Photo: Tibetan Canon Pecha Printed by Wooden Carving Block by Yuan Ren

To read the Buddha’s words in one’s own language is the wish of most every Buddhist practitioner. Therefore, it is said that translating sutras and shastras generates a great deal of merit. In 2010, 84000 was launched in support of Dzongsar Khyentse Rinpoche’s mission of translating the Tibetan Buddhist canon into modern languages, focusing on English. Through the support of KF and thousands of donors, 84000 has translated 8,546 pecha pages into English, with an additional 22,011 in progress.

The Chinese Buddhist canon is another ancient collection of sutras and shastras of great importance to both Buddhists and scholars around the world. However, the Tibetan Buddhist canon contains a good number of precious sutras and shastras that are not present in Chinese because texts were translated into the two languages in different eras.

Translating these Tibetan texts into Chinese has been the wish of Chinese-Tibetan translators for generations. From the Song dynasty in the 10th century to the Qing dynasty in the 19th century, translators have translated Tibetan Buddhist texts into Chinese, but the number of these translations remains limited. Dzongsar Khyentse Rinpoche has committed Khyentse Foundation to take on the grand mission of translating the Tibetan canon into Chinese, benefiting all Chinese-speaking practitioners. KF sees this as the next great translation project after 84000.

Pilot Project: Safeguarding for Perfection

In spring 2017, KF launched a pilot project to translate the Tibetan canon into Chinese. Although the scale of the pilot was not comparable with what was accomplished in the ancient times, the experienced team, led by Professor Jin-Song Hsiao, accomplished all of its objectives of its first year and gained valuable experience. Eighteen sutras and one shastra, a total of 189 Tibetan pecha pages, were translated.

The pilot translators were knowledgeable in Buddhist philosophy and fluent in both Chinese and Tibetan. In addition, Tibetan scholars ensured that the translation authentically expressed the Buddhist philosophy expounded in the original Tibetan texts. Chinese Buddhist scholars helped polish the final Chinese translation. Although the workflow is meticulous and extremely time consuming, we believe it is the only way to ensure that the translation of the Buddhist texts is as close to perfect as possible.

Translating Buddhist texts needs to consider many questions. For example, should the translators use the classical Chinese of traditional Buddhist canons, or should they use modern Chinese? Should the terminologies be transliterated, as usually done in the Chinese Buddhist canon, or with the meaning of the words, as usually done in the Tibetan canon? Most of the translators, editors, and reviewers are engaged in multiple projects and have limited time. What is the best way to communicate efficiently and stay on schedule? Discussion and reflection on questions like these is crucial to the next phase of the project.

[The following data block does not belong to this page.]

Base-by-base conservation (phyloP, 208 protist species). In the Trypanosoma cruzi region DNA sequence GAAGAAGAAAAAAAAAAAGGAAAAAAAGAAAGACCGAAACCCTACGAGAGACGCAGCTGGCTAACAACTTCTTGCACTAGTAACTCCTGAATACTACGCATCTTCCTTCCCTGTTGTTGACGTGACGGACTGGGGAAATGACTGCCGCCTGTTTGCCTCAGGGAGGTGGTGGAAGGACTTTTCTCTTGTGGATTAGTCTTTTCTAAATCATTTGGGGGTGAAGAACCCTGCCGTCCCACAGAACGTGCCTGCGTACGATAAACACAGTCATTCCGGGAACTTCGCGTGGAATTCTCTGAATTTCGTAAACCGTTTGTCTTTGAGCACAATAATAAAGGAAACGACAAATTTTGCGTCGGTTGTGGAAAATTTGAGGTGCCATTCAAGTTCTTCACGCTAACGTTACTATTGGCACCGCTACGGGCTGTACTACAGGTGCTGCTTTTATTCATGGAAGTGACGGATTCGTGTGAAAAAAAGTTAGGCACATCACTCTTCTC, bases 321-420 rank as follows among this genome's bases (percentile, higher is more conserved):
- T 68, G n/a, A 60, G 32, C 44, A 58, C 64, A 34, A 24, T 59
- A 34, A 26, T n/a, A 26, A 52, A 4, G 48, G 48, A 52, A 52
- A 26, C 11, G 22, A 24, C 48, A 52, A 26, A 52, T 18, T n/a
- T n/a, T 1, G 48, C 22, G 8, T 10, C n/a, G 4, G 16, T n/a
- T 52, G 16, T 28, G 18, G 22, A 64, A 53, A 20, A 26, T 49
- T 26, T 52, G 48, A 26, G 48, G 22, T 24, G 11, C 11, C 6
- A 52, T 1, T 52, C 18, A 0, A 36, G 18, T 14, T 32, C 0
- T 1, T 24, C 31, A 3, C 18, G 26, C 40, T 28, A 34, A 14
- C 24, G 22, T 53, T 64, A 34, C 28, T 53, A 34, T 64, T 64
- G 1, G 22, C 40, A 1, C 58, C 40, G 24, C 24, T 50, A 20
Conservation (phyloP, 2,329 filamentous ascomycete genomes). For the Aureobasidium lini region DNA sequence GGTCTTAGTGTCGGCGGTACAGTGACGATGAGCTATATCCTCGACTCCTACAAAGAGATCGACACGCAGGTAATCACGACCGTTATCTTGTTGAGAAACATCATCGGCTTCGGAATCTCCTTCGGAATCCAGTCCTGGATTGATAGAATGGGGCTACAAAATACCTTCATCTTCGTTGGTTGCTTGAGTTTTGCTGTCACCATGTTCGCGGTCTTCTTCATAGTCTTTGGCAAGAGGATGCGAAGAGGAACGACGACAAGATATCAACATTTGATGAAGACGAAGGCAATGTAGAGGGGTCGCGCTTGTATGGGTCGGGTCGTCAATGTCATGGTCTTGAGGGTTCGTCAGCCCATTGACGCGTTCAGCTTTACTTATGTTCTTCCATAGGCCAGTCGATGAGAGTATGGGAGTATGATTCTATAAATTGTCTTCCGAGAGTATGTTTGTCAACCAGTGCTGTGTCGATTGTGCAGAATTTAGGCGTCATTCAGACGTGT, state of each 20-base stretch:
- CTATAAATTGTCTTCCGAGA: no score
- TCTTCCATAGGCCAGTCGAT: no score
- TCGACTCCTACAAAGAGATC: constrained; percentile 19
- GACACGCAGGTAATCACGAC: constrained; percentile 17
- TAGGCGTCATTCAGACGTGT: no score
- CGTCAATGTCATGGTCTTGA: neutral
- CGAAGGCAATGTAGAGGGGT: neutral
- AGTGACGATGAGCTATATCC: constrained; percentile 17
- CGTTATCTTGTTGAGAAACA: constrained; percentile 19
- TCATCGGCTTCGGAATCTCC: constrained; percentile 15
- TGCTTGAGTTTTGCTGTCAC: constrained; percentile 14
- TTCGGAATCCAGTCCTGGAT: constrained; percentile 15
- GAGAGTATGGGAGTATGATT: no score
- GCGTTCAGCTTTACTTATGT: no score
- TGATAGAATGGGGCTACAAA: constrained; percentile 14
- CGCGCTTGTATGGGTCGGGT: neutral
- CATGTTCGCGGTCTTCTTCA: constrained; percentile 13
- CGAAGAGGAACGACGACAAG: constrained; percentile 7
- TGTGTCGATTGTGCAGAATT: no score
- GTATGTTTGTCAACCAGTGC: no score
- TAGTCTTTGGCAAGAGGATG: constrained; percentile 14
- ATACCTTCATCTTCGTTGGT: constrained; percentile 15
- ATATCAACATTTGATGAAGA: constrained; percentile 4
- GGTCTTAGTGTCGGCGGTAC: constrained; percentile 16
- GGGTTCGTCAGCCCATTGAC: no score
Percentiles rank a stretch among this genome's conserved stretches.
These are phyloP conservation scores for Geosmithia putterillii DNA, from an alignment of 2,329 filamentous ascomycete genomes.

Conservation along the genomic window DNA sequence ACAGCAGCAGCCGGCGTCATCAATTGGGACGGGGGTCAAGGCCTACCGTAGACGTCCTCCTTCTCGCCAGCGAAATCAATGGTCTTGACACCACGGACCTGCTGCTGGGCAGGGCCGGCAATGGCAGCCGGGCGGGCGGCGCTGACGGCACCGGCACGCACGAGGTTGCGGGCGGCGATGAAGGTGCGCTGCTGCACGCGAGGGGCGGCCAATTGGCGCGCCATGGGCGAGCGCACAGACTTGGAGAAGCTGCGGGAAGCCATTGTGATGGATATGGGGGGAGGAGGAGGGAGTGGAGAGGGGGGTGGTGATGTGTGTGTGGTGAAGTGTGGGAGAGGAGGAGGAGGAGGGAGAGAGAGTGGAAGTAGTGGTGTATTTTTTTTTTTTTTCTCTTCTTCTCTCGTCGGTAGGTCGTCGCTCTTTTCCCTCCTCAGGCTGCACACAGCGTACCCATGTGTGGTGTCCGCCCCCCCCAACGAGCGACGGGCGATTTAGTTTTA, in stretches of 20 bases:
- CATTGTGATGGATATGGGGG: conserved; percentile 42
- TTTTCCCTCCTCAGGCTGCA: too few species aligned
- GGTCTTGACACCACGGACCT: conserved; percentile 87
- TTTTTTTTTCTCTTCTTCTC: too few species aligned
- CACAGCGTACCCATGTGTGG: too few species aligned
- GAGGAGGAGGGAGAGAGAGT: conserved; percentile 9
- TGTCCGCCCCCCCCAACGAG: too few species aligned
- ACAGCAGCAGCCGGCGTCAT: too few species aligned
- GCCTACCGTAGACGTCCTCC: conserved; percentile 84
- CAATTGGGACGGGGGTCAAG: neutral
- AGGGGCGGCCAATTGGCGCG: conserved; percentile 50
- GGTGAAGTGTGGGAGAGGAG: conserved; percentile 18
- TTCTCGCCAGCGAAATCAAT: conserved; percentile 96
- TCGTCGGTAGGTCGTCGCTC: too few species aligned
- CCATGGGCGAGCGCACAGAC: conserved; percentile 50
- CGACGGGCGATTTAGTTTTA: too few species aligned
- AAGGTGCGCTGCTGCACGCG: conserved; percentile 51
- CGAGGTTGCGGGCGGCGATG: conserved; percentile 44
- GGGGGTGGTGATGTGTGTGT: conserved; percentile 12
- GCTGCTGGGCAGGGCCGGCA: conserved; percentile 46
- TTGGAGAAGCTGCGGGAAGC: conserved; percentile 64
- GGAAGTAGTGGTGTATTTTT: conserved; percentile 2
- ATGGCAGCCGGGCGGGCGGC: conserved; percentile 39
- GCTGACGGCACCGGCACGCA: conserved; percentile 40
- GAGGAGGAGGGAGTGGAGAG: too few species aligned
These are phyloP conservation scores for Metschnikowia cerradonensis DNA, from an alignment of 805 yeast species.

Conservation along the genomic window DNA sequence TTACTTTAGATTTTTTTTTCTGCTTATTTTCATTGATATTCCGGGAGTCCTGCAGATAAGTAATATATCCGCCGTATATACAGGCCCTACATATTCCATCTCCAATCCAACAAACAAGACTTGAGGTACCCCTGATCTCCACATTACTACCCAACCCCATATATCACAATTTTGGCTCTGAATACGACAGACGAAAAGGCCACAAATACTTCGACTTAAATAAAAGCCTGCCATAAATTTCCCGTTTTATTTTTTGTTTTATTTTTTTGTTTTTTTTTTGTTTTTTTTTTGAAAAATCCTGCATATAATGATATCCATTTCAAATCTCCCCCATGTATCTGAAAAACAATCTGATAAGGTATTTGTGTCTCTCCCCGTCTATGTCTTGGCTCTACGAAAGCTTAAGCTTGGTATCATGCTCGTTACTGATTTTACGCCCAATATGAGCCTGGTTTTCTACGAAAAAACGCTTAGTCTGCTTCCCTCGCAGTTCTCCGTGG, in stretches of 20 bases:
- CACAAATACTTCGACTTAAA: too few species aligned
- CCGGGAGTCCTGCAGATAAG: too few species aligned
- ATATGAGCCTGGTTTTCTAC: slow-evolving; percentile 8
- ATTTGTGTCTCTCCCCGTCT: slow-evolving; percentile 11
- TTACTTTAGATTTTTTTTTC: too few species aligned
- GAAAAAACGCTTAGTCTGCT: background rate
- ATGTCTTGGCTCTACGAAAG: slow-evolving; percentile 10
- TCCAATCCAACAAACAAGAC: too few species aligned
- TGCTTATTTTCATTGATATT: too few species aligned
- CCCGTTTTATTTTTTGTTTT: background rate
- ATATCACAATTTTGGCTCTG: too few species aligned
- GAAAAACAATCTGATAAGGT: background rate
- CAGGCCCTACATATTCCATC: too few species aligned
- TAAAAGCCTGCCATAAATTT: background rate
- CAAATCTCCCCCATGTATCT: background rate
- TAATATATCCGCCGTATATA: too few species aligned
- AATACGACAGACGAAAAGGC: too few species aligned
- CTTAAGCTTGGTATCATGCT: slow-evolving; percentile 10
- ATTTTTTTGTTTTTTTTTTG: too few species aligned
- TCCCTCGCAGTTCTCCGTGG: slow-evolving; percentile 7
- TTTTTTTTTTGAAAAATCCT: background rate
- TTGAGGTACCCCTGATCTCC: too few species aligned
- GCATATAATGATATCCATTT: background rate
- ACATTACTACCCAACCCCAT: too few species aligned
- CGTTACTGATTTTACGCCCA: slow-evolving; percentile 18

Photo: Xuan Zang led the translating of Buddhist texts in the Tang Dynasty

The First Phase

Phase one of the project will focus on the translation of the exoteric part of the Kangyur that is not currently included in the Chinese canon (approximately 5,162 pecha pages, see Figure 1 below) and selected parts of the Tengyur.

Figure 1, Number of pages yet to be translated from Tibetan into Chinese

KF will invite translation teams to apply for the texts they would like to translate through an open grant application process. More information will be coming soon.

The Urgency to Cultivate Translators

Through the pilot project, KF became aware of the shortage of Chinese-Tibetan translators. Training a Buddhist translator and establishing a translation team takes time and depends on the experience of the team members and guidance from mentors. To translate all of the missing Tibetan Buddhist texts into Chinese in the next 100 years, organizers need at least 15 outstanding translation teams, and additional editors who can review and finalize the translation. The cultivation of translators is of utmost importance and cannot be delayed (Figure 2, below).

Figure 2, Number of years to translate the Kangyur and Tengyur

KF has been working with Dharma Drum Institute of Liberal Arts since 2014 and Fa-Guang Institute of Buddhist Studies since 2015 to cultivate translators. Classes on translating the Tibetan Buddhist canon have been added at both institutes, and students can apply for scholarships to take more classes related to the Tibetan Buddhist canon. The two schools have already groomed a handful of junior translators who will be a part of the initial translation work.

Photo: Members of the 2018 translator’s training program at the Fa-Guang Institute of Buddhist Studies.

KF also offers opportunities for Tibetan scholars to study the Chinese Buddhist canon and learn the Chinese language. We hope that these scholars will become the principal advisors on the Tibetan Buddhist canon for the translation project, continuing the tradition of a close working relationship between great Indian Buddhist masters and translators.

Photo: Intensive Tibetan classes.

In March 2014, Dzongsar Khyentse Rinpoche gave a short speech on the importance of translating the Tibetan canon into Chinese, watch the full speech.

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